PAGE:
Lag in a game is frustrating, lag in healthcare, could be painful at best and dangerous at worst. Thankfully 5G networks are on the way and will help to solve this problem.
Kinect for Windows was being used to watch an environment and thanks to the skeleton tracking available, they were able to detect if a body feel at a velocity exceeding a normal threshold (i.e. you just layed down by choice). When the crash test dummy (an employee on the team) flopped to the floor, a visual error was display on the screen indicating a fall had occurred. In reality, this alert could be sent in the form of an email or sms.
While this was a pretty basic mockup, it does show that with the right combination of sensors placed throughout the home, and the right connectivity, healthcare, particularly aged care, could be about to be transformed.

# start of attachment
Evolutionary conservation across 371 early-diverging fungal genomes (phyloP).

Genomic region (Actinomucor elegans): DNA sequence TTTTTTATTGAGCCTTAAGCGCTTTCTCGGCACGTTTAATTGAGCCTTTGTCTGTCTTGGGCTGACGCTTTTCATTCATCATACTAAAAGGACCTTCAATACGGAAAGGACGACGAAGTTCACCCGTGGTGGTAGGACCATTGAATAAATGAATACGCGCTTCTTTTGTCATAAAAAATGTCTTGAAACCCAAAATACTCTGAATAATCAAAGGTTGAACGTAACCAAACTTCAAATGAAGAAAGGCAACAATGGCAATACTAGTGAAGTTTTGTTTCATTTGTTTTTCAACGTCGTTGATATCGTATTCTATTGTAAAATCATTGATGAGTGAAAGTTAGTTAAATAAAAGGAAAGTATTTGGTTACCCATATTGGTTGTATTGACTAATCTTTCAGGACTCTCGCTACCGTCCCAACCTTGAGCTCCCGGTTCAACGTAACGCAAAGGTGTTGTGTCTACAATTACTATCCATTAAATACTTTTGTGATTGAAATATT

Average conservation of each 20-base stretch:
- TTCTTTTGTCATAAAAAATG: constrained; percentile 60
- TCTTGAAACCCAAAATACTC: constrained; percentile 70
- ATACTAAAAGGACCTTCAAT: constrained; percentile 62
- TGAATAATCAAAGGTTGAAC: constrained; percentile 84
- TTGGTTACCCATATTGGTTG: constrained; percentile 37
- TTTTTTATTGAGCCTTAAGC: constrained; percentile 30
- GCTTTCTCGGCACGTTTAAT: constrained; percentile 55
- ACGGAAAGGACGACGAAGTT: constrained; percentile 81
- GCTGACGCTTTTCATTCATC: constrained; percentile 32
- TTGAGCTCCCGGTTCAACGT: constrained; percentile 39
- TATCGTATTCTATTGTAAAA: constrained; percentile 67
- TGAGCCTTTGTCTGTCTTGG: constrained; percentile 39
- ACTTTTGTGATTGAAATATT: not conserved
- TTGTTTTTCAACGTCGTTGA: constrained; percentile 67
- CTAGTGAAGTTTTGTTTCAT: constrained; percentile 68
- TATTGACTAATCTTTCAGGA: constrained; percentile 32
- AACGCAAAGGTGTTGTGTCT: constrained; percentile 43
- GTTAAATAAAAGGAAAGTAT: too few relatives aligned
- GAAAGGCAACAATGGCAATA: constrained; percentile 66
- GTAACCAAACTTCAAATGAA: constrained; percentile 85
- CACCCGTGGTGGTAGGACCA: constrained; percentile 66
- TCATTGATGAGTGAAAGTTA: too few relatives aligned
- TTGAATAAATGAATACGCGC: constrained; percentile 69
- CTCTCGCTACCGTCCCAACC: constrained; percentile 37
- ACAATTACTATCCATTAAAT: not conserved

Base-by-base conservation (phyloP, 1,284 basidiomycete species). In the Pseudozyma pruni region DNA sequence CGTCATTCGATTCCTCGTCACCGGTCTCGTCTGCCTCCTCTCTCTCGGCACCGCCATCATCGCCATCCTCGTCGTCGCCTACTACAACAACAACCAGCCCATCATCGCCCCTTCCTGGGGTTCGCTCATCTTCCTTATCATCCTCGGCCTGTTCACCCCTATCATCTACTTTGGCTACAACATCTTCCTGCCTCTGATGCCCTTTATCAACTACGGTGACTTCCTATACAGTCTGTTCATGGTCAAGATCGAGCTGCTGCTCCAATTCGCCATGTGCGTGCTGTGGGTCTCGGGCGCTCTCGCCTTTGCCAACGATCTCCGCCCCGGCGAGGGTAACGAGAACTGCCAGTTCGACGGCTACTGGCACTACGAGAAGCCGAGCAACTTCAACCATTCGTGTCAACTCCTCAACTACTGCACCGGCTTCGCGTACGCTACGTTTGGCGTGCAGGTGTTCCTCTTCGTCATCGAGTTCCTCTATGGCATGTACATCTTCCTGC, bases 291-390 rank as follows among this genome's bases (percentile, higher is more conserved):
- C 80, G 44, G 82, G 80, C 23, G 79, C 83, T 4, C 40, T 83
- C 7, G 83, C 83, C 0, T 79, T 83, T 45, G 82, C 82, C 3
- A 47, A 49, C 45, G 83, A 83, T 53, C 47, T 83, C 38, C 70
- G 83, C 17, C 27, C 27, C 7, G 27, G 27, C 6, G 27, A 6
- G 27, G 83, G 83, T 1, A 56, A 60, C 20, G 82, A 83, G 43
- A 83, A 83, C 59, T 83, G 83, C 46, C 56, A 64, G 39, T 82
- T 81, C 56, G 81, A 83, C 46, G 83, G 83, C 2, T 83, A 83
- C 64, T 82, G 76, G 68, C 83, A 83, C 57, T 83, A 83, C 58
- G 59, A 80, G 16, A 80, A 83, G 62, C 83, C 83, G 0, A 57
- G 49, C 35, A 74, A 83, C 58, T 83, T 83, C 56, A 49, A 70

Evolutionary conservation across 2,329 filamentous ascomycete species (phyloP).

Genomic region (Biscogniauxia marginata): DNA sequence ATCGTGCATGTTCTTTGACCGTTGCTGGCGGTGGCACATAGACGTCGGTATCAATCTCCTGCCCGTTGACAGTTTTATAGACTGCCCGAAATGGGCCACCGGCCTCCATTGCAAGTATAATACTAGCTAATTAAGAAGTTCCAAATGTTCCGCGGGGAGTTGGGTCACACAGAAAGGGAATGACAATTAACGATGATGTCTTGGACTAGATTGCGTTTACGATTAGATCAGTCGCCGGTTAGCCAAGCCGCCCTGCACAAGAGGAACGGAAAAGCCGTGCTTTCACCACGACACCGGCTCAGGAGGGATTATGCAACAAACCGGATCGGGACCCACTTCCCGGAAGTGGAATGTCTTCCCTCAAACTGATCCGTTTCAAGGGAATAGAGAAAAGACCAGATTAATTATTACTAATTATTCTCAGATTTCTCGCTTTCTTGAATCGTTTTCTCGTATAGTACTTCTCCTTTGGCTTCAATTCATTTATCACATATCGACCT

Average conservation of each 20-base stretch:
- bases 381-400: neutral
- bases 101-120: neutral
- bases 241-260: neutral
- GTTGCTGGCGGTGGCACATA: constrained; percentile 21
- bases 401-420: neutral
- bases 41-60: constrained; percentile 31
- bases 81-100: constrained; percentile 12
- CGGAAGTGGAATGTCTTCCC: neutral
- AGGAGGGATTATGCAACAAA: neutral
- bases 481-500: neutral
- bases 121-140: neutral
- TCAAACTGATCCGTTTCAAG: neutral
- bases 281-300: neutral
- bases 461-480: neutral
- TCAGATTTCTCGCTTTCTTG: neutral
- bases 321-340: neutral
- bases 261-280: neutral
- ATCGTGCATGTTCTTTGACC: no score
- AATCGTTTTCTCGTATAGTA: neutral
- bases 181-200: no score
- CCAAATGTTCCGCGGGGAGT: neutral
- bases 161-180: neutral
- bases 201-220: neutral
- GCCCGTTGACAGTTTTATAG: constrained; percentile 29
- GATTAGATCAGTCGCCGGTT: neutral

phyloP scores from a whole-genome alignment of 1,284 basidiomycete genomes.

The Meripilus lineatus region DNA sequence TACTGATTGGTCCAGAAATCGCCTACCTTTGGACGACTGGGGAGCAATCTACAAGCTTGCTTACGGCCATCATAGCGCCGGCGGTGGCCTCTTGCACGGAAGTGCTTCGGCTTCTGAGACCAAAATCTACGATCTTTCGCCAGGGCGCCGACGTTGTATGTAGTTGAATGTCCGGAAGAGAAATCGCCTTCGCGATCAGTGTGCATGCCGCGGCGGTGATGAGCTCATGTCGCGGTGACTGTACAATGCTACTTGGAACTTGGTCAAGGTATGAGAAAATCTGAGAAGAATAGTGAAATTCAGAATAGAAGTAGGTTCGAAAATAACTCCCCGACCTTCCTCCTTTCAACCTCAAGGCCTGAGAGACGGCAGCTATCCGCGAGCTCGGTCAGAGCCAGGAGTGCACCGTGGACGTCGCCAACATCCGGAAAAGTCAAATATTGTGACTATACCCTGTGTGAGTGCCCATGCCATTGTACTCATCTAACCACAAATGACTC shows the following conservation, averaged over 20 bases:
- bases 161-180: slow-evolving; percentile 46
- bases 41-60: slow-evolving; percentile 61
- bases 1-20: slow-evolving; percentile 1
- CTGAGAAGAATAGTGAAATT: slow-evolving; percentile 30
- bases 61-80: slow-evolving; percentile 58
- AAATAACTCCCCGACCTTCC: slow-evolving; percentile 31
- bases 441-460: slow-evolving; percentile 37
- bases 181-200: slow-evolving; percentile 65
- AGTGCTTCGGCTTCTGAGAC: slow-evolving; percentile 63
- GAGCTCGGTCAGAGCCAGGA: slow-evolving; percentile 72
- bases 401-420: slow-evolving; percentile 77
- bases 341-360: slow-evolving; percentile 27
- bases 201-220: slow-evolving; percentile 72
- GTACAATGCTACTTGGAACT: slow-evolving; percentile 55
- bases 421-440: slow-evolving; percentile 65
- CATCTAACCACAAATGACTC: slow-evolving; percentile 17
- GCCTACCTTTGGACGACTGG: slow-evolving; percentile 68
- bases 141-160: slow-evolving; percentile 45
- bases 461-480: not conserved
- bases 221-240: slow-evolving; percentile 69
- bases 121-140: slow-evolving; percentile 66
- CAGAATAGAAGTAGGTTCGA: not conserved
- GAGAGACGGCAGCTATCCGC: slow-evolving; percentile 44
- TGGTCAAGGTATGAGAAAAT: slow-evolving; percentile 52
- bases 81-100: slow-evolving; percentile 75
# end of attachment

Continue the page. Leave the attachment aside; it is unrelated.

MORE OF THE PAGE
Emergency control centre
By far the coolest visually, this digital control center featured a display where the controller could move the focus object (in this case a cylinder) over a map and the additional screens would supply a dashboard of information critical to that area. This would work great with the right dataset and emergency situation.
Internet of Things (IoT)
There are experimentations happening that suggests we my be headed for some very different connectivity methods. While not technically Wi-Fi or Bluetooth, we were asked to consider what a Bluetooth IoT device could do if it had the range of a small city ? Very interesting, not a lot of detail here, most of it top secret. What is clear is Telstra’s understanding that they need to be ready for all of our devices to start creating masses of data, that’s an infrastructure challenge that’.